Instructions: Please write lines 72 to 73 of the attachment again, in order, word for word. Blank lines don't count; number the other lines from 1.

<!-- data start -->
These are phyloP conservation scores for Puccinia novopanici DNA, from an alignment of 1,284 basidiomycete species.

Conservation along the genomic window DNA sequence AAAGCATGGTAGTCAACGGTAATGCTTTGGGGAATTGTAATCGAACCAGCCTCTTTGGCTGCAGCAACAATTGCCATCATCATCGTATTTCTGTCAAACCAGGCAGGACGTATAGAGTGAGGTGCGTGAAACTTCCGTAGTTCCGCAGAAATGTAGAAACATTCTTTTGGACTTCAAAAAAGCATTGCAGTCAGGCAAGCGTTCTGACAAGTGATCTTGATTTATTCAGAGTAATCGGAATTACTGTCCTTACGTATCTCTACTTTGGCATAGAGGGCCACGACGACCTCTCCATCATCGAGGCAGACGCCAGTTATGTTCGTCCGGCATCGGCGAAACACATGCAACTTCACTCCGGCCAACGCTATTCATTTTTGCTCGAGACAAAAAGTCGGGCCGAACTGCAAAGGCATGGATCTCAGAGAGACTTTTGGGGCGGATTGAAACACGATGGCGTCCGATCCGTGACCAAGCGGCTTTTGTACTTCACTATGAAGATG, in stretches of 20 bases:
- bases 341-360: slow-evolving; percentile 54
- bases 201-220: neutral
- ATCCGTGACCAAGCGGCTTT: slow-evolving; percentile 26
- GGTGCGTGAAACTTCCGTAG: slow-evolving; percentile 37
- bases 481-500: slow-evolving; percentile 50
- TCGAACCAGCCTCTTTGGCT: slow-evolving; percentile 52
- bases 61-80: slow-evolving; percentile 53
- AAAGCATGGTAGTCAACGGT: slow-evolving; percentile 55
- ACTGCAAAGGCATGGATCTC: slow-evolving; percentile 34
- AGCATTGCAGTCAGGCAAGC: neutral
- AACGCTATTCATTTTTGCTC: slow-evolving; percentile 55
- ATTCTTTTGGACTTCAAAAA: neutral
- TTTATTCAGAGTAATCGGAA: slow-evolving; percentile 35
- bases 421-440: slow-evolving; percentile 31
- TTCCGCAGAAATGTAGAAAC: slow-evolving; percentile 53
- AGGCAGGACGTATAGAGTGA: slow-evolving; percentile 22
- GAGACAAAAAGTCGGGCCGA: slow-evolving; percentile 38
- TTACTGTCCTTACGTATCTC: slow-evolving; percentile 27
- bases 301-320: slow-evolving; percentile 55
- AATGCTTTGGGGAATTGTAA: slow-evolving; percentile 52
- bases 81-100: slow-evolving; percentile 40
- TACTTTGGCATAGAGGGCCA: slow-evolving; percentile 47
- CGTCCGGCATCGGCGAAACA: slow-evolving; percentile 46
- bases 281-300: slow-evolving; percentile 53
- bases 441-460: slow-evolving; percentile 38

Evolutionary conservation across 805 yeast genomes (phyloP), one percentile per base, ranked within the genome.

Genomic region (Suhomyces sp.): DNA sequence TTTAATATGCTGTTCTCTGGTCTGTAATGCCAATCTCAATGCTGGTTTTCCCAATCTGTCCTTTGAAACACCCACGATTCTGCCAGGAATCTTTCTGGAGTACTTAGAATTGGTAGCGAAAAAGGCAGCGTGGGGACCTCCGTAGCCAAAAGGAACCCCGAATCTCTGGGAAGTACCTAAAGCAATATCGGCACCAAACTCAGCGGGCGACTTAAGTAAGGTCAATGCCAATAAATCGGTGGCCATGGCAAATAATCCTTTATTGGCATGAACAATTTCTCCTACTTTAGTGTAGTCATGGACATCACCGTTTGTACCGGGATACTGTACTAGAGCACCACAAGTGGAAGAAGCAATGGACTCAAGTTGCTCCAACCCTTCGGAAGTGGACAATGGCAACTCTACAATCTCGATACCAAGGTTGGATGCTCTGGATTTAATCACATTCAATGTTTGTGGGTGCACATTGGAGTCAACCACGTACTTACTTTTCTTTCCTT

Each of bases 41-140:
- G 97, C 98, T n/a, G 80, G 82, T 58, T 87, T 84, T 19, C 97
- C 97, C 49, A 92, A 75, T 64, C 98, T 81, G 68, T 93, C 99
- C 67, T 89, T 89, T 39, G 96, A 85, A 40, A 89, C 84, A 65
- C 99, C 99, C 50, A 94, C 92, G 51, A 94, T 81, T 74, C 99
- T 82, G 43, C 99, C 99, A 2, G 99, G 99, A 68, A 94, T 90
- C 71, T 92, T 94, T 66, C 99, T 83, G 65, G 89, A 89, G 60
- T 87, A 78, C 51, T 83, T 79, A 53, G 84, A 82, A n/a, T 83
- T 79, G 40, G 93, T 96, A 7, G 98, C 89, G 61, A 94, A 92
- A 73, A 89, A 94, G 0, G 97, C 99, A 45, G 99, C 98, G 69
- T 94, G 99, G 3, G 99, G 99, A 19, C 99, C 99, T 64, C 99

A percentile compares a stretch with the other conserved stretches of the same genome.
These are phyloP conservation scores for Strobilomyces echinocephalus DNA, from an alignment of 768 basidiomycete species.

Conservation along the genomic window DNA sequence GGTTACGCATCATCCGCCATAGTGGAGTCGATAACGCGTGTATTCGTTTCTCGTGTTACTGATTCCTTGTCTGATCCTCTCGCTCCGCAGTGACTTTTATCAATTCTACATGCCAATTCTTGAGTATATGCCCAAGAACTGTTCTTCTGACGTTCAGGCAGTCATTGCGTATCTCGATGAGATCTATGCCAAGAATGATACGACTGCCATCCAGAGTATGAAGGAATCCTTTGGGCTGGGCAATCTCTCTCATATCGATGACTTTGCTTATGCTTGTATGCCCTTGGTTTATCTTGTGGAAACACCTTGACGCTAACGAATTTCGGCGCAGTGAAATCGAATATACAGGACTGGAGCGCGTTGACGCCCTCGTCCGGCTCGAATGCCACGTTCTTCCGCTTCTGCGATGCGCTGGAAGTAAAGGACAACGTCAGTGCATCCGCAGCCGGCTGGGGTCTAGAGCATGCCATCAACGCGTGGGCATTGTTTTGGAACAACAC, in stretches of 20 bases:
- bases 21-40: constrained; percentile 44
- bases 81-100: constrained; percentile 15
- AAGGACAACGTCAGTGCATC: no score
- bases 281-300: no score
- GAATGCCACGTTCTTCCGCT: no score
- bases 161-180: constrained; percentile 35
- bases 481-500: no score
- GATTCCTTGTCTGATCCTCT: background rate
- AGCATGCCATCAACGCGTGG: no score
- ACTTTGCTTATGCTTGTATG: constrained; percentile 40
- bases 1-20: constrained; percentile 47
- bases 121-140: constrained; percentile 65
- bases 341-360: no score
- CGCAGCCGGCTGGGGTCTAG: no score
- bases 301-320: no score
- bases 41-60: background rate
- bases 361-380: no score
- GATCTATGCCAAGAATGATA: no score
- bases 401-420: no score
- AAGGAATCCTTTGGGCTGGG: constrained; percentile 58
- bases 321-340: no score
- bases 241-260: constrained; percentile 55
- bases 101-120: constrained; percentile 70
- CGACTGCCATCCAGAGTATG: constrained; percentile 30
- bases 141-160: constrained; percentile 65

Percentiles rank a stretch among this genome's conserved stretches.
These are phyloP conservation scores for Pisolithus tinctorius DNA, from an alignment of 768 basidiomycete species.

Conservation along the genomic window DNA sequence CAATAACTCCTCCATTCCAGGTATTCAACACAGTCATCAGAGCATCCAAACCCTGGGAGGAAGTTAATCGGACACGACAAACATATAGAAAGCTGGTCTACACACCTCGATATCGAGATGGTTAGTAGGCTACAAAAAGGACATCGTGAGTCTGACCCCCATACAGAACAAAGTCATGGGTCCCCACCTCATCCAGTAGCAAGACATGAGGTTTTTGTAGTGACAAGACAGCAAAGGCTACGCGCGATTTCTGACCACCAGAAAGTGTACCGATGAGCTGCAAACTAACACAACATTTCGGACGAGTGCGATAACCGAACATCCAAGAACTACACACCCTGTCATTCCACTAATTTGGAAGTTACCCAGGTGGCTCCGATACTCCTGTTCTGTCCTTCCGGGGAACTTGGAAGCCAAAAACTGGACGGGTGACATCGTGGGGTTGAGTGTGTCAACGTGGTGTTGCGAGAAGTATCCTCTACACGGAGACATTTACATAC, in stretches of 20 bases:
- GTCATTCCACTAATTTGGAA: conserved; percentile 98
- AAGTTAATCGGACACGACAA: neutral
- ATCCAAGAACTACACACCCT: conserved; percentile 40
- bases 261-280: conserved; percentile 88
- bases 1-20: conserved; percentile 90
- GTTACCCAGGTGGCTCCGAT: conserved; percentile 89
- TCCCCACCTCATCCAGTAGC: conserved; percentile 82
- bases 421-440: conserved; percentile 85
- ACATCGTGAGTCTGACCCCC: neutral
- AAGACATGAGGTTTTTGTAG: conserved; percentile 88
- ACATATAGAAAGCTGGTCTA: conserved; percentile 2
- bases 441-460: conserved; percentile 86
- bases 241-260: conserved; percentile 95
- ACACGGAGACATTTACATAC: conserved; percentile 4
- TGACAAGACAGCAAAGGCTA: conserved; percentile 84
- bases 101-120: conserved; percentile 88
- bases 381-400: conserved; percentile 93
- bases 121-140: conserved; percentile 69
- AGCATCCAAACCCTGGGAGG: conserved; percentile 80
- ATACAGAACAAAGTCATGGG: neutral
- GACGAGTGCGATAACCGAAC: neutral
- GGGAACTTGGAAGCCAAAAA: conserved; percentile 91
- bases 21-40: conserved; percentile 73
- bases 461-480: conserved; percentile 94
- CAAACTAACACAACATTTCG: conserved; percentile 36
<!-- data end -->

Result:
- GTCATTCCACTAATTTGGAA: conserved; percentile 98
- AAGTTAATCGGACACGACAA: neutral